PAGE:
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Company secretaries shape corporate culture

25 August 2017 by Glenn Oborne

Company secretaries shape corporate culture - Read more

Glenn Oborne discusses how board behaviour trickles down to the office floor.

Corporate culture has become a significant consideration in the drive to improve governance. Following the financial crash, there has been a concerted effort to improve the culture in the banking sector, something that has been very influential in rebuilding the public’s trust.

A positive culture is now considered to be an instrumental component of stable corporate governance, yet despite this it remains an area that is not well defined and requires more attention.

The board is often seen as pivotal to the organisation’s culture. A significant majority (89%) of the 33 company secretaries surveyed by Independent Audit for the FRC’s culture project consider the role of the chairman essential in forming corporate culture, supported by the input of the NEDs.

However, across industries we speak with company secretaries who frequently encounter challenging boards, often with one or two prominent individuals who clash rather than operate in a collegial and productive way. John Watson, the chairman of Bellway, identified that within boards ‘dominant personalities can be disruptive in all sorts of ways, especially culture’.

These boardroom clashes will bring the company secretary’s role to the forefront of proceedings. They will be involved in identifying potential complications ahead of the next board meeting and attempting to get issues resolved in a constructive manner.

It is during this interaction with the board that a company secretary uses their interpersonal skills and helps manage the various personalities within the board to build strong relationships between members. All this helps foster a good cooperative culture within the board.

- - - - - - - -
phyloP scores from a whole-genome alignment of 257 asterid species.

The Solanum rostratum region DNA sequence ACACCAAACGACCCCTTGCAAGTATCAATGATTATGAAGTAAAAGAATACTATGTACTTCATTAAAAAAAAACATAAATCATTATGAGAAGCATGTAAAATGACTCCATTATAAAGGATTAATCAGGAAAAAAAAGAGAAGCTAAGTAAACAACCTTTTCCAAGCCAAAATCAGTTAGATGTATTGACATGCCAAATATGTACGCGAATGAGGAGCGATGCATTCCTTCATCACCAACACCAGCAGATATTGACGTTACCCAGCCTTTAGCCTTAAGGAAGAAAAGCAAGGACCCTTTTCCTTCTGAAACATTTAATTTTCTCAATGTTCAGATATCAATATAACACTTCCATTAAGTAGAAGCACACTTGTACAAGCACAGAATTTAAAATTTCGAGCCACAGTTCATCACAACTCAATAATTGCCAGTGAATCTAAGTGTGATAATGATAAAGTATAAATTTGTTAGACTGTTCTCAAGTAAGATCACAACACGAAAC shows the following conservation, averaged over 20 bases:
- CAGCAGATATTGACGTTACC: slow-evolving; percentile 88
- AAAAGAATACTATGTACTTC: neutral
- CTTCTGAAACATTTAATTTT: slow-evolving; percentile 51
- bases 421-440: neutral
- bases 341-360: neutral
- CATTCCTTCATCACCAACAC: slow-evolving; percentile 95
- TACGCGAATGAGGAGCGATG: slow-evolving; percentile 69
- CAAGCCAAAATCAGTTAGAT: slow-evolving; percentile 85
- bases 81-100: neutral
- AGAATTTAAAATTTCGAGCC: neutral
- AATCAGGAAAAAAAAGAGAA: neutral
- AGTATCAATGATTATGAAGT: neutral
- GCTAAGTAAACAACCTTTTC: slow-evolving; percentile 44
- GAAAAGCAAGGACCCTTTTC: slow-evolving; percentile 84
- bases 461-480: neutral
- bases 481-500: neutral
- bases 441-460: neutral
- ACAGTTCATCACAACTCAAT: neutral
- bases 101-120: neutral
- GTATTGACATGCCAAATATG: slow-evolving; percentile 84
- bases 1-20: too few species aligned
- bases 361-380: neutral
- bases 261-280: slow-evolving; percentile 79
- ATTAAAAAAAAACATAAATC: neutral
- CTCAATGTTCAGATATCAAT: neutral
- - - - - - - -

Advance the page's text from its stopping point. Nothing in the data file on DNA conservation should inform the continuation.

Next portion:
In addition, the company secretary is influential when advising on future appointments to boards, ensuring that expertise and balance are key considerations in the board’s decision.

With the executives working together harmoniously and creating a productive work environment, the theory is that this would trickle down across all other areas of the business, creating a positive corporate culture.

Because of this interaction with the board, company secretaries have an essential role in influencing how corporate culture is created. It is therefore essential that the desired culture is embedded throughout the company secretariat itself.

This is also due to the department’s frequent dealings with other areas of the business and its stewardship of the governance framework within the organisation.

Peter Swabey, ICSA’s policy and research director – following a series of workshops held between ICSA, the International Corporate Governance Network and the Institute of Business Ethics – identified that although the codes and regulations introduced to encourage longer-term business objectives are effective, they require departments (such as the secretariat) to ensure implementation and therefore they become reliant on company values being upheld throughout the organisation.

The secretariat must buy into the corporate values of the business. Assigning broader long-term goals to individuals within the secretariat and ensuring there is sufficient engagement between management and the rest of the team is key to achieving this.

A simple but effective indicator of corporate culture within a secretariat is staff turnover. Company secretarial departments where a positive culture has successfully been implemented, and where the department is a key resource in spreading these values across the business, will likely be more successful in retaining its staff.

This also means it is important to ensure that an individual coming into the business is the right character fit and that their own values tie into those of the business.

As one of the functions of the company secretarial department is to communicate the direction from the board to the rest of the business, this focus on the secretariat team members’ characteristics and how they are perceived is perhaps of greater significance than elsewhere in the business.

With culture being an increasingly important component of corporate governance and the long-term success of an organisation, the company secretary is able to provide a great deal of influence in this area. It is vital that corporate culture is given the attention required in order to promote good stewardship throughout the business.

Glenn Oborne is a senior consultant at DMJ

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